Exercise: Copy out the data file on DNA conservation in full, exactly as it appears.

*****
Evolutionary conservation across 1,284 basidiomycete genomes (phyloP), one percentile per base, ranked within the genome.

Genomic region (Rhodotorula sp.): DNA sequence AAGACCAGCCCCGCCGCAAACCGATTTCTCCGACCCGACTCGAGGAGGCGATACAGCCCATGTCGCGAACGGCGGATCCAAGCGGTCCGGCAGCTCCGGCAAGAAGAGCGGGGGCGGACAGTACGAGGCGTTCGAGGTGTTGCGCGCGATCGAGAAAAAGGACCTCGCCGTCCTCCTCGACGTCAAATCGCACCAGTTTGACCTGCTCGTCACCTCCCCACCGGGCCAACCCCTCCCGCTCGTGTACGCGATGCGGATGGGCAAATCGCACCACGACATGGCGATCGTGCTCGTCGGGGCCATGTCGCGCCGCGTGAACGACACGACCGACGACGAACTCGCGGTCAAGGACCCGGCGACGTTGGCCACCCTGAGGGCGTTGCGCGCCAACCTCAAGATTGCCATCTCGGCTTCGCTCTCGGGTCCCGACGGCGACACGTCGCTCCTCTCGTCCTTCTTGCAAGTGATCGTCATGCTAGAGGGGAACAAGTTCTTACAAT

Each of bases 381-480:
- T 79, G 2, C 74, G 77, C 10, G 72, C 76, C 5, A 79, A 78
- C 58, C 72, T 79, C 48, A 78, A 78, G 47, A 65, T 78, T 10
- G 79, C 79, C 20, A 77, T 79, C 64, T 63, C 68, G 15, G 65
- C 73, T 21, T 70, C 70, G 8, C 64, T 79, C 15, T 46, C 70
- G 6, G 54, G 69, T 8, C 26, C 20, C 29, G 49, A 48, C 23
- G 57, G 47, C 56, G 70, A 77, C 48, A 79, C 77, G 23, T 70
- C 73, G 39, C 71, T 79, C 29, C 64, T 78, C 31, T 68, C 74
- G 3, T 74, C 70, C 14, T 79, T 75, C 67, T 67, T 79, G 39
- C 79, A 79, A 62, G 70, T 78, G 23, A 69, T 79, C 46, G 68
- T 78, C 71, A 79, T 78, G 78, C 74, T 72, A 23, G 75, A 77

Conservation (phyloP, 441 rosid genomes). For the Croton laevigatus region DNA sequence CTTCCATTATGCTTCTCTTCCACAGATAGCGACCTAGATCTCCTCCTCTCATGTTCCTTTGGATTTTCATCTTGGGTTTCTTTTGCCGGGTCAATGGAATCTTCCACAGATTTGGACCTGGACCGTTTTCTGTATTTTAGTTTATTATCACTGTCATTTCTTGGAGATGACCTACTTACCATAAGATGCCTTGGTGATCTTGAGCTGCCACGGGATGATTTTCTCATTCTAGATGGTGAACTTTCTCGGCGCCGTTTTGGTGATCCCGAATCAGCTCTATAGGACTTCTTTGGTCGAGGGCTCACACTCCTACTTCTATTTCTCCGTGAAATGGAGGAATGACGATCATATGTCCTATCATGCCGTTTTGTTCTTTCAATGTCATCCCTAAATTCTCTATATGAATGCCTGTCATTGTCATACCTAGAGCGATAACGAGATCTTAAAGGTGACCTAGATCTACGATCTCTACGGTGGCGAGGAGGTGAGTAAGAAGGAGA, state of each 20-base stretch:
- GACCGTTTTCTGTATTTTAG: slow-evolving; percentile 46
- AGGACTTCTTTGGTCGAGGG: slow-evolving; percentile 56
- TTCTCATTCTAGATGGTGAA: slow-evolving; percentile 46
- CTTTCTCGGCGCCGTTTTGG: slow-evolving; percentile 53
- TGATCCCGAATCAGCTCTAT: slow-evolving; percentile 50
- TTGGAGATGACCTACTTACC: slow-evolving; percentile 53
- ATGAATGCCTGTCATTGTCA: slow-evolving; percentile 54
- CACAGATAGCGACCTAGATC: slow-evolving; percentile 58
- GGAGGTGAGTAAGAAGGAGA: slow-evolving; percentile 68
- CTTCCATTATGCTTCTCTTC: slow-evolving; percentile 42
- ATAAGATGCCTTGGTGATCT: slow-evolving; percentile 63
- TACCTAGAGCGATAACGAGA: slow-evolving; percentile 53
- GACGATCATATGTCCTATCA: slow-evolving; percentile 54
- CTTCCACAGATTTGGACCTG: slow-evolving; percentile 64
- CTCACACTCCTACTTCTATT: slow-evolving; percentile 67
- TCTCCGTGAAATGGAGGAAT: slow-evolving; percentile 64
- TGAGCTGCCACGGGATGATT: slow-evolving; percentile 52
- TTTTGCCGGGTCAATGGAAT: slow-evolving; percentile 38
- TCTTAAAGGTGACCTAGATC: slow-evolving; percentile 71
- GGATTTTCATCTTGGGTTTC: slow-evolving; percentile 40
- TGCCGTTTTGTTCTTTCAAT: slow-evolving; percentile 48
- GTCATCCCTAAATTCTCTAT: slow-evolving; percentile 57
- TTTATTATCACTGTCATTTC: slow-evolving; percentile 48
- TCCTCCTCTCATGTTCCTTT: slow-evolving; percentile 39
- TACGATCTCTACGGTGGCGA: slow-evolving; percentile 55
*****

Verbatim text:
Evolutionary conservation across 1,284 basidiomycete genomes (phyloP), one percentile per base, ranked within the genome.

Genomic region (Rhodotorula sp.): DNA sequence AAGACCAGCCCCGCCGCAAACCGATTTCTCCGACCCGACTCGAGGAGGCGATACAGCCCATGTCGCGAACGGCGGATCCAAGCGGTCCGGCAGCTCCGGCAAGAAGAGCGGGGGCGGACAGTACGAGGCGTTCGAGGTGTTGCGCGCGATCGAGAAAAAGGACCTCGCCGTCCTCCTCGACGTCAAATCGCACCAGTTTGACCTGCTCGTCACCTCCCCACCGGGCCAACCCCTCCCGCTCGTGTACGCGATGCGGATGGGCAAATCGCACCACGACATGGCGATCGTGCTCGTCGGGGCCATGTCGCGCCGCGTGAACGACACGACCGACGACGAACTCGCGGTCAAGGACCCGGCGACGTTGGCCACCCTGAGGGCGTTGCGCGCCAACCTCAAGATTGCCATCTCGGCTTCGCTCTCGGGTCCCGACGGCGACACGTCGCTCCTCTCGTCCTTCTTGCAAGTGATCGTCATGCTAGAGGGGAACAAGTTCTTACAAT

Each of bases 381-480:
- T 79, G 2, C 74, G 77, C 10, G 72, C 76, C 5, A 79, A 78
- C 58, C 72, T 79, C 48, A 78, A 78, G 47, A 65, T 78, T 10
- G 79, C 79, C 20, A 77, T 79, C 64, T 63, C 68, G 15, G 65
- C 73, T 21, T 70, C 70, G 8, C 64, T 79, C 15, T 46, C 70
- G 6, G 54, G 69, T 8, C 26, C 20, C 29, G 49, A 48, C 23
- G 57, G 47, C 56, G 70, A 77, C 48, A 79, C 77, G 23, T 70
- C 73, G 39, C 71, T 79, C 29, C 64, T 78, C 31, T 68, C 74
- G 3, T 74, C 70, C 14, T 79, T 75, C 67, T 67, T 79, G 39
- C 79, A 79, A 62, G 70, T 78, G 23, A 69, T 79, C 46, G 68
- T 78, C 71, A 79, T 78, G 78, C 74, T 72, A 23, G 75, A 77

Conservation (phyloP, 441 rosid genomes). For the Croton laevigatus region DNA sequence CTTCCATTATGCTTCTCTTCCACAGATAGCGACCTAGATCTCCTCCTCTCATGTTCCTTTGGATTTTCATCTTGGGTTTCTTTTGCCGGGTCAATGGAATCTTCCACAGATTTGGACCTGGACCGTTTTCTGTATTTTAGTTTATTATCACTGTCATTTCTTGGAGATGACCTACTTACCATAAGATGCCTTGGTGATCTTGAGCTGCCACGGGATGATTTTCTCATTCTAGATGGTGAACTTTCTCGGCGCCGTTTTGGTGATCCCGAATCAGCTCTATAGGACTTCTTTGGTCGAGGGCTCACACTCCTACTTCTATTTCTCCGTGAAATGGAGGAATGACGATCATATGTCCTATCATGCCGTTTTGTTCTTTCAATGTCATCCCTAAATTCTCTATATGAATGCCTGTCATTGTCATACCTAGAGCGATAACGAGATCTTAAAGGTGACCTAGATCTACGATCTCTACGGTGGCGAGGAGGTGAGTAAGAAGGAGA, state of each 20-base stretch:
- GACCGTTTTCTGTATTTTAG: slow-evolving; percentile 46
- AGGACTTCTTTGGTCGAGGG: slow-evolving; percentile 56
- TTCTCATTCTAGATGGTGAA: slow-evolving; percentile 46
- CTTTCTCGGCGCCGTTTTGG: slow-evolving; percentile 53
- TGATCCCGAATCAGCTCTAT: slow-evolving; percentile 50
- TTGGAGATGACCTACTTACC: slow-evolving; percentile 53
- ATGAATGCCTGTCATTGTCA: slow-evolving; percentile 54
- CACAGATAGCGACCTAGATC: slow-evolving; percentile 58
- GGAGGTGAGTAAGAAGGAGA: slow-evolving; percentile 68
- CTTCCATTATGCTTCTCTTC: slow-evolving; percentile 42
- ATAAGATGCCTTGGTGATCT: slow-evolving; percentile 63
- TACCTAGAGCGATAACGAGA: slow-evolving; percentile 53
- GACGATCATATGTCCTATCA: slow-evolving; percentile 54
- CTTCCACAGATTTGGACCTG: slow-evolving; percentile 64
- CTCACACTCCTACTTCTATT: slow-evolving; percentile 67
- TCTCCGTGAAATGGAGGAAT: slow-evolving; percentile 64
- TGAGCTGCCACGGGATGATT: slow-evolving; percentile 52
- TTTTGCCGGGTCAATGGAAT: slow-evolving; percentile 38
- TCTTAAAGGTGACCTAGATC: slow-evolving; percentile 71
- GGATTTTCATCTTGGGTTTC: slow-evolving; percentile 40
- TGCCGTTTTGTTCTTTCAAT: slow-evolving; percentile 48
- GTCATCCCTAAATTCTCTAT: slow-evolving; percentile 57
- TTTATTATCACTGTCATTTC: slow-evolving; percentile 48
- TCCTCCTCTCATGTTCCTTT: slow-evolving; percentile 39
- TACGATCTCTACGGTGGCGA: slow-evolving; percentile 55